Law Firm Marketing Myths: Marketing Means Telling People How Great You Are
Myth: Effective Marketing Lets Potential Clients Know How Great You Are
Your potential clients don’t need to know how great your are. They couldn’t care less about where you went to law school or how high falutin’ you are. Among other things, this emphasis on the wrong things is what lawyers get so wrong with their websites and marketing efforts.
What clients need to know is what you can do for them. They need to know they can trust you to handle their business efficiently and effectively. They need you to be a good steward of your time and their money.
When potential clients are considering doing business with you, there are certain things you need to address to put them at ease, earning their trust and their business. Here are three questions potential clients need you to answer:
1. Is your proposal interesting to them?
Potential clients often answer the question of whether your proposal is interesting to them before ever making contact with you. If the answer is “no,” then you’ve likely not hear from them. Your potential clients are often deciding whether your proposal is interesting based on your firm’s marketing materials they first encounter. Maybe that’s your website, a billboard, or an industry publication. If you fail to identify the problem they’re experiencing, and how you can guide them to the solution, you’ve already lost. (For more on this, read Donald Miller’s Building a StoryBrand).
To effectively guide potential clients to an understanding that your services are interesting to them, you have to know who your target client is. If you’ve misidentified the folks who are interested in your services or the services they’re in need of, you will be unable to correctly identify for them the problem they are experiencing. You will not be communicating that you understand what they are experience and have the knowledge and skills to guide them to a resolution.
Once you do have their attention, you need to distinguish yourself from others who are seeking their business. You can accomplish this in part by establishing that your proposal is the one that best meets their needs.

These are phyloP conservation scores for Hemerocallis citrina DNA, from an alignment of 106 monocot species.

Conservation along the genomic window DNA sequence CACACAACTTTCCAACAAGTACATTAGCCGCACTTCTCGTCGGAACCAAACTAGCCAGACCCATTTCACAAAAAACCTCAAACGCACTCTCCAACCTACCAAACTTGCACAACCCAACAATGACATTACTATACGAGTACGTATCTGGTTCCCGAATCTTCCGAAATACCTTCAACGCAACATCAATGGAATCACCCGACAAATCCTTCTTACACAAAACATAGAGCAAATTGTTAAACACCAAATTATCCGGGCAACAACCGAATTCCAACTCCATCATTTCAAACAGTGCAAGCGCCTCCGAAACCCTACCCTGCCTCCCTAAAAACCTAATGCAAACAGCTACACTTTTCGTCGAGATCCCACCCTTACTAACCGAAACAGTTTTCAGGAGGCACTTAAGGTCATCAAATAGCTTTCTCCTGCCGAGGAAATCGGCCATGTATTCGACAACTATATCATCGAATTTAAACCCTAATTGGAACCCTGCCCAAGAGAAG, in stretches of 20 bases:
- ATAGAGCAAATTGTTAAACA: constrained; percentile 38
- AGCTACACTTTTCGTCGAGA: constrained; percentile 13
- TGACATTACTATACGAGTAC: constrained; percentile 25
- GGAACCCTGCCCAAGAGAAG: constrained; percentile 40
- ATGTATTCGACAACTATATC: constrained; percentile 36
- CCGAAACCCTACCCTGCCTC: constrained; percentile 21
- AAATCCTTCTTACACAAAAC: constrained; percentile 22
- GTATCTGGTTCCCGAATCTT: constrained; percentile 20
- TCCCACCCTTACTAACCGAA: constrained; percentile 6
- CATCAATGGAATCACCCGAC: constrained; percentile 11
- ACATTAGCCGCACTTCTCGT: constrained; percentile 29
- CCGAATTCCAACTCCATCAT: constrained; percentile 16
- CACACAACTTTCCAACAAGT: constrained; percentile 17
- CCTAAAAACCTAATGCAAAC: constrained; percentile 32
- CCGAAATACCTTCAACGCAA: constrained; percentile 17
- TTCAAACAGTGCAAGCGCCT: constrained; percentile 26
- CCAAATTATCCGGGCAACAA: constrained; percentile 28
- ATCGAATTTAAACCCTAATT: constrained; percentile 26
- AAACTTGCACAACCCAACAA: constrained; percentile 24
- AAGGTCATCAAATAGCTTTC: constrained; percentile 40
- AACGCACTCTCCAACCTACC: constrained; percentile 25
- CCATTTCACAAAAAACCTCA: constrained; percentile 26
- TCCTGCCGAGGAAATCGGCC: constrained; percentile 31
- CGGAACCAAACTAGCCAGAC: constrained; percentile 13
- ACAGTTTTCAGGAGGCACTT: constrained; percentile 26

2. Is your proposal right for them?
Here’s a story that a young lawyer shared with me about an experience she had: Before this lawyer had enough experience and gray hair to go to potential client meetings on her own, she made contact with an insurance company who was interested in her firm doing their work. So she set up the meeting that the managing partner and she were to attend. By the day of the meeting, a couple more lawyers had tagged along. (If you don’t know this yet, here’s some news: when there’s the scent of new business in the air, lawyers latch onto their business partners like ticks to a hunting dog.)
One of the partners had it in his head to talk about one particular line of business the potential new client wrote, and how experienced their firm was in handling it. The client wasn’t interested in talking about that. They wanted to talk about bigger picture items. Yet the partner would not be dissuaded. At every turn of the meeting, he brought the conversation back to what he had come their to say.
The rest of the lawyers in attendance were horrified. But the offending partner was oblivious. And short of handing him a note bearing some very direct message, there seemed no way to derail the train. So on it went.
For you to answer a potential client’s question as to whether your proposal is right for their needs, you must actively listen to discern their needs. This may require you to disregard any presuppositions you brought with you to the meeting. Otherwise, you will be answering the wrong question.
3. Can they trust you?
Trust is hard won but easily lost. While a trust relationship takes time to build, you can certainly signal right away that you cannot be trusted. Some of the most effective ways to sow seeds of distrust from the outset are to oversell yourself, be unduly critical of your competition, and to fudge on facts (especially when they can be confirmed from outside sources).
To the contrary, you can establish a firm foundation of trust when you carry yourself with integrity and deal with everyone in an upright manner. There is a shortage of people who are genuine and honest. Being someone known for these characteristics will open doors for you that would otherwise have been closed and will give people the confidence to take their interactions with you at face value.
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